The Milky Way is a cluster of stars bound together by gravity in the shape of a spiral. This type of arrangement of stars is known as a galaxy. Many people are familiar with the concept of the Milky Way, since it hosts our own solar system on one of its spiral arms. During especially clear conditions, the Milky Way is visible as a faint band of light in the sky. The stars in this band of light stretch across hundreds of thousands of light years to collectively form our galaxy, which is merely one among billions in the universe.
The name was directly lifted from the Latin via lactea, which means “Milky Way.” It is probably a reference to the appearance of the galaxy in the night sky, since it does look rather like a large puddle of spilled milk. The fact that our galaxy was an interconnected system of stars was posited as early as the 1750s, when observers realized that the white blur in the sky was actually composed of millions of stars.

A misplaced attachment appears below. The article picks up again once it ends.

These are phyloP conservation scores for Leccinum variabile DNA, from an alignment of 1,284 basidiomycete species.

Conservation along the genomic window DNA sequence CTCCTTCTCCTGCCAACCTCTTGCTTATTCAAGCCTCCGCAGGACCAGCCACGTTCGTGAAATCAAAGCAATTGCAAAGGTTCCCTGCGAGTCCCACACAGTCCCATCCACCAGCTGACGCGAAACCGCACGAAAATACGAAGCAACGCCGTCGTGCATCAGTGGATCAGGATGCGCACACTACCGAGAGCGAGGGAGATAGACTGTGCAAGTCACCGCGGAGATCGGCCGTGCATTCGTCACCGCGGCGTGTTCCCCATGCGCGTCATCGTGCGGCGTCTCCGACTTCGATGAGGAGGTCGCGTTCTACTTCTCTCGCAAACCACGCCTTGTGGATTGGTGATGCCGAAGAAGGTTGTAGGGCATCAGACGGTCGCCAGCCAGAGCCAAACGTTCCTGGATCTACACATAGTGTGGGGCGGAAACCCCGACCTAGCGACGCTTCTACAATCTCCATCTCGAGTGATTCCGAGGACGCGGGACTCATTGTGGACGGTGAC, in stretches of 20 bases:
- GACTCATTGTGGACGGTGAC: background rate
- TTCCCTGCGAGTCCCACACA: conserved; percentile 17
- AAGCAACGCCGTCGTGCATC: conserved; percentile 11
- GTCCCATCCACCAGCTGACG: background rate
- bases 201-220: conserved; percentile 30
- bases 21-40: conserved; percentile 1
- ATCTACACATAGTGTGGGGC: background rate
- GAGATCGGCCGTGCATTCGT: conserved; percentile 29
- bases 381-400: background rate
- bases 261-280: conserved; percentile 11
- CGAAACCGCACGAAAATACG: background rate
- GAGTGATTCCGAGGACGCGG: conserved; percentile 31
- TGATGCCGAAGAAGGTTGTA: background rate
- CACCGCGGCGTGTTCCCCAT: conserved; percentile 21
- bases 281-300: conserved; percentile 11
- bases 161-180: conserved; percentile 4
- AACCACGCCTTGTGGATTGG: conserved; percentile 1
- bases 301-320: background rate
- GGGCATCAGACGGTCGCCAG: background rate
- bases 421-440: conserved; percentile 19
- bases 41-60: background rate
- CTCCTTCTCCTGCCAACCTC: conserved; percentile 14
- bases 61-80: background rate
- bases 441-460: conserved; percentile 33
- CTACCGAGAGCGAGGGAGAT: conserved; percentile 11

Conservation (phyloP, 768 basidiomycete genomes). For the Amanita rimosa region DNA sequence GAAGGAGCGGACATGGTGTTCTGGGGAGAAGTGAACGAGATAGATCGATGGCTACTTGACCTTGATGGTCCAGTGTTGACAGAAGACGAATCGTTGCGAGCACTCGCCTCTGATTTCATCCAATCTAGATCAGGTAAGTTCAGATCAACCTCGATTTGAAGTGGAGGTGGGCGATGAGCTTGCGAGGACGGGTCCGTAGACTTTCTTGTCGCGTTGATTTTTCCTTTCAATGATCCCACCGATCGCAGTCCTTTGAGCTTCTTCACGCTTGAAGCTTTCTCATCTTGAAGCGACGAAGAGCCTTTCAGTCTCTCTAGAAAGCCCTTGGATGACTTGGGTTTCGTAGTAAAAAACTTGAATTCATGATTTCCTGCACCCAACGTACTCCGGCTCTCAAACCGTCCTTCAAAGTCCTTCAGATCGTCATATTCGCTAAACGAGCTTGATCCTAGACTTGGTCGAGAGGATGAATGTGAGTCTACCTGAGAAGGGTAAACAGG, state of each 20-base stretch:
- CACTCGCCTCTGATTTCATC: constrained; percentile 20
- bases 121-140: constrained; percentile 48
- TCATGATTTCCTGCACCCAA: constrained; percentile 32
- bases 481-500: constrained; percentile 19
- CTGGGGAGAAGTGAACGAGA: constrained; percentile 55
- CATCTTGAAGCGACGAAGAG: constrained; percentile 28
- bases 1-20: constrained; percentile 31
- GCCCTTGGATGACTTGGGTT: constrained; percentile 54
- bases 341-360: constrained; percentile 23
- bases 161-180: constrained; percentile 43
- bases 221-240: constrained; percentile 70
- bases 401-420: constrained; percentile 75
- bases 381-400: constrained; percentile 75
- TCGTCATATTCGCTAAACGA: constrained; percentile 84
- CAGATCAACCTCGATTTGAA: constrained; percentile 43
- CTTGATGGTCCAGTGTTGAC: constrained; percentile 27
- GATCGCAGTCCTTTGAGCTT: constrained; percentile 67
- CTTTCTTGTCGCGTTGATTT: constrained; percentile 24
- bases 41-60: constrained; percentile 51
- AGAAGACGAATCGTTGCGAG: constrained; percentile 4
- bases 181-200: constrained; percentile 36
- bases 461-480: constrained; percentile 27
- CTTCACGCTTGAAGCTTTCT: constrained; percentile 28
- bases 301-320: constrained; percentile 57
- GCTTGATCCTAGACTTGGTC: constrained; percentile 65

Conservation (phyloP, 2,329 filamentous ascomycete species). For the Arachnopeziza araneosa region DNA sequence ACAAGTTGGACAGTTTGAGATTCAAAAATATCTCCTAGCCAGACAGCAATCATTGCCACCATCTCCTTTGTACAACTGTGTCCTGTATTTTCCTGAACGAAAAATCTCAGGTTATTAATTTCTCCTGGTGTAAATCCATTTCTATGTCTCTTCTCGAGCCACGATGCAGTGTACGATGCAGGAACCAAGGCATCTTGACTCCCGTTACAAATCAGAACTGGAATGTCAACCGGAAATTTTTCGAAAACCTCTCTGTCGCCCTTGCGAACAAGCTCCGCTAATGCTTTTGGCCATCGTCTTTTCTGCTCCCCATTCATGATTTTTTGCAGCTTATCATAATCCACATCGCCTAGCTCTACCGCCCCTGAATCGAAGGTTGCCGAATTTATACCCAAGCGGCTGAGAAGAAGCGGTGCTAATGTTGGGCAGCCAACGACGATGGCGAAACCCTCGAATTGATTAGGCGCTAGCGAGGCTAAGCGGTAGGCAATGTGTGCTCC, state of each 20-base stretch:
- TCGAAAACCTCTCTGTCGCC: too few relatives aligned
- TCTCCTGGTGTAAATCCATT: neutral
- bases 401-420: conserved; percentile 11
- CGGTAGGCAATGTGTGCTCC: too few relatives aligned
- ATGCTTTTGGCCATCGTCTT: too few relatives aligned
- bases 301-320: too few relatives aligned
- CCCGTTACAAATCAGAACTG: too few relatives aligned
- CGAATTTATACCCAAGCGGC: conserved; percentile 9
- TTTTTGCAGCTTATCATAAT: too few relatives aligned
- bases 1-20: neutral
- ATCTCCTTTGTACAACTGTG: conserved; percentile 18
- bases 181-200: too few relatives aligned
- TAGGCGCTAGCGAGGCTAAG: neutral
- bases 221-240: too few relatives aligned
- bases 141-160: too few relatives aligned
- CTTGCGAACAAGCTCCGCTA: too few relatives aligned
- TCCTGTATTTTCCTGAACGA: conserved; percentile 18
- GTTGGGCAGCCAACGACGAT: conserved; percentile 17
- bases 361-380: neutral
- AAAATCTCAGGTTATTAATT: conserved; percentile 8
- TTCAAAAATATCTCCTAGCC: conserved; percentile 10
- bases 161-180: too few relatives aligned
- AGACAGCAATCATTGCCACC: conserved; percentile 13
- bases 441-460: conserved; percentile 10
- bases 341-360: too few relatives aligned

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Astronomers who have studied the origins of our galaxy have determined that it is almost as old as the universe. The galaxy has six spiral arms which emerge from a clear center, marked with a bar of stars. The combination of spirals and a bar has led to the classification of the Milky Way as a barred spiral galaxy. It is estimated that our galaxy holds between 200 and 400 billion stars.
When viewed on its side, the Milky Way has a large central bulge surrounded by a disk of stars and dust. When viewed from above, the arrangement of the spirals around a central bar can clearly be seen. Our solar system is found on the Orion Arm, one of the shorter arms in the Milky Way. The entire galaxy is surrounded by a halo of small star clusters and dust, which would make the galaxy appear murky to outside observers.
The entire galaxy is slowly rotating around the central bar. Given the size of the galaxy, this rotation is so gradual that casual observers do not notice it. It takes the sun between 200 and 230 million years to complete an orbit of the galaxy. The next closest galaxy is the Andromeda Galaxy, another spiral galaxy which is sometimes referred to as our “sister galaxy.” Both galaxies are found in the Virgo Supercluster, a large group of galaxies which includes the “local group,” an assortment of galaxies which includes the Milky Way.